Whenever a current job title does not obviously qualify a judge as a peer, the judge should list, on the judge’s certification section of the ballot, his/her previous experience, which qualifies him/her as a peer for the programs or crafts being judged.
(Note: The success of the Emmy® awards process depends on the willingness of qualified professionals to serve as judges. As stipulated by the “Standard Clauses,” those persons entering the competition have agreed to serve as a judge, when asked.
• Judges are chosen by The National Academy of Television Arts & Sciences because of their standing in the industry and professional expertise. They are expected to judge with the same care and respect required from others. The success of the Awards, the integrity of the Emmy® award itself, all depends on that care and respect.
• NATAS has arrived at national standard procedures that bring uniform clarity and fairness to Emmy® judging.
• Judges are not eligible to vote for any achievement in which they may have a personal or vested interest. In such cases, they are obliged to write “conflict of interest” in the place where they would normally mark their scores. A conflict of interest is described as having a direct involvement in the production of an entry, or having a personal relationship with a member of the production staff of an entry. Group ownership, by itself, does not necessarily create a conflict of interest.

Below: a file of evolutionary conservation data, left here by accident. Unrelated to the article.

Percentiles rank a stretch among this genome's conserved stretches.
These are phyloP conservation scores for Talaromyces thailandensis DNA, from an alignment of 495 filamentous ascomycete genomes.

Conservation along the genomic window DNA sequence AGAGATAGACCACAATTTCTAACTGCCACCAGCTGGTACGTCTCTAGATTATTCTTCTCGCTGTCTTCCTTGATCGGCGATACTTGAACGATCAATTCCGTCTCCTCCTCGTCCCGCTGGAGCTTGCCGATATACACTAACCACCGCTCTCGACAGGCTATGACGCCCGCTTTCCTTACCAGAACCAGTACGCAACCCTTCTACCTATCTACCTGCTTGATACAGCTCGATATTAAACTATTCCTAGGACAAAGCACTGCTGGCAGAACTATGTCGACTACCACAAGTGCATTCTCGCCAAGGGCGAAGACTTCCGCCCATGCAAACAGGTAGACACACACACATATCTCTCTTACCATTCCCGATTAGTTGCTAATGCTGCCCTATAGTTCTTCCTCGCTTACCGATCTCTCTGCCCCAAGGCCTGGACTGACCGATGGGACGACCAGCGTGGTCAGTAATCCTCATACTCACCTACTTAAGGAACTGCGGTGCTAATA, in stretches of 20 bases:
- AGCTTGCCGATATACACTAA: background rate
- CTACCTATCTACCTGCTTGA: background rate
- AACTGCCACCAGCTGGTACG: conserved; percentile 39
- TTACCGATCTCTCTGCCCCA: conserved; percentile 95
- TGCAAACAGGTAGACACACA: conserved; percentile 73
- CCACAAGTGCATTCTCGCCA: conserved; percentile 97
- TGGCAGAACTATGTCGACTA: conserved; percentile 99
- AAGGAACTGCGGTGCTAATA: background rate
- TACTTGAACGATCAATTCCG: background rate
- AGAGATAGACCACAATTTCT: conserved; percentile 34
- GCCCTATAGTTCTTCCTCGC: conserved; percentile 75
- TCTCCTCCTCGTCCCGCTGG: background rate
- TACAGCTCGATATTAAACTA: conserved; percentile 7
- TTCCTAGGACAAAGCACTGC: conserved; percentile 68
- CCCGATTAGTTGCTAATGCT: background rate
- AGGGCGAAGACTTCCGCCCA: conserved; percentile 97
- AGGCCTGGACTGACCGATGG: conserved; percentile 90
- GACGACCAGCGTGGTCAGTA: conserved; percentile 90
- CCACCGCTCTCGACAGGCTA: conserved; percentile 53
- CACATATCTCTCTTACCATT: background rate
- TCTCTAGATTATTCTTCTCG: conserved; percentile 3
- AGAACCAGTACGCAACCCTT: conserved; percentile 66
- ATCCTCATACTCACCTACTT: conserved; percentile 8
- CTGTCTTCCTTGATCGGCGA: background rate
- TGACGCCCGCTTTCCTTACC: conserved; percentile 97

• If a category has too many entries to view in a normal judging session, the panel may be split into two or more subpanels. However, an additional panel, a Blue Ribbon panel, must be assembled to screen those entries receiving the top four scores from each of these split panels. The Blue Ribbon panel must view each entry in its entirety. Members of this final panel may also have been members of the split panels.
• The National Awards Committee does permit the combining of preliminary and Blue Ribbon judging panels if the recommendations described above are followed.
• A standardized judging rating system for all Chapters has been provided by the National Awards Committee, to bring uniform clarity and fairness to Emmy® judging. Program or segment entries are judged on a scale of 1 to 10 on each of three criteria: Content, Creativity and Execution. The final total for each entry judged has a potential of 30 points. Individual crafts achievement entries are rated on a scale of 1 to 10 on two criteria: Creativity and Execution, for a total of 20 points.
• Each entry must be given a score. No fractions or zeros may be used on the ballot.
• All entries sent to judges for screening are deemed to be eligible by the Chapter whose work is being judged. For that reason, judges are required to score each entry regardless if they feel it has been placed in the wrong category or might have technical problems. Forms are available should judges wish to challenge any entry.
• On challenge entries, judges are asked to score without bias, even if they believe an entry is not in an appropriate category.
• Included on the online judging ballot is a certification section. Each panel member will verify their professional credits to be a peer judge and state they have viewed the programs and/or crafts achievements as defined by the Chapter rules.
• Votes are confidential and are verified by your Chapter’s accounting firm.
• Judges must not disclose to others or in writing, including social media, how they have voted. If they ignore or abuse this privilege, their ballot will be disqualified and/or their judging status eliminated.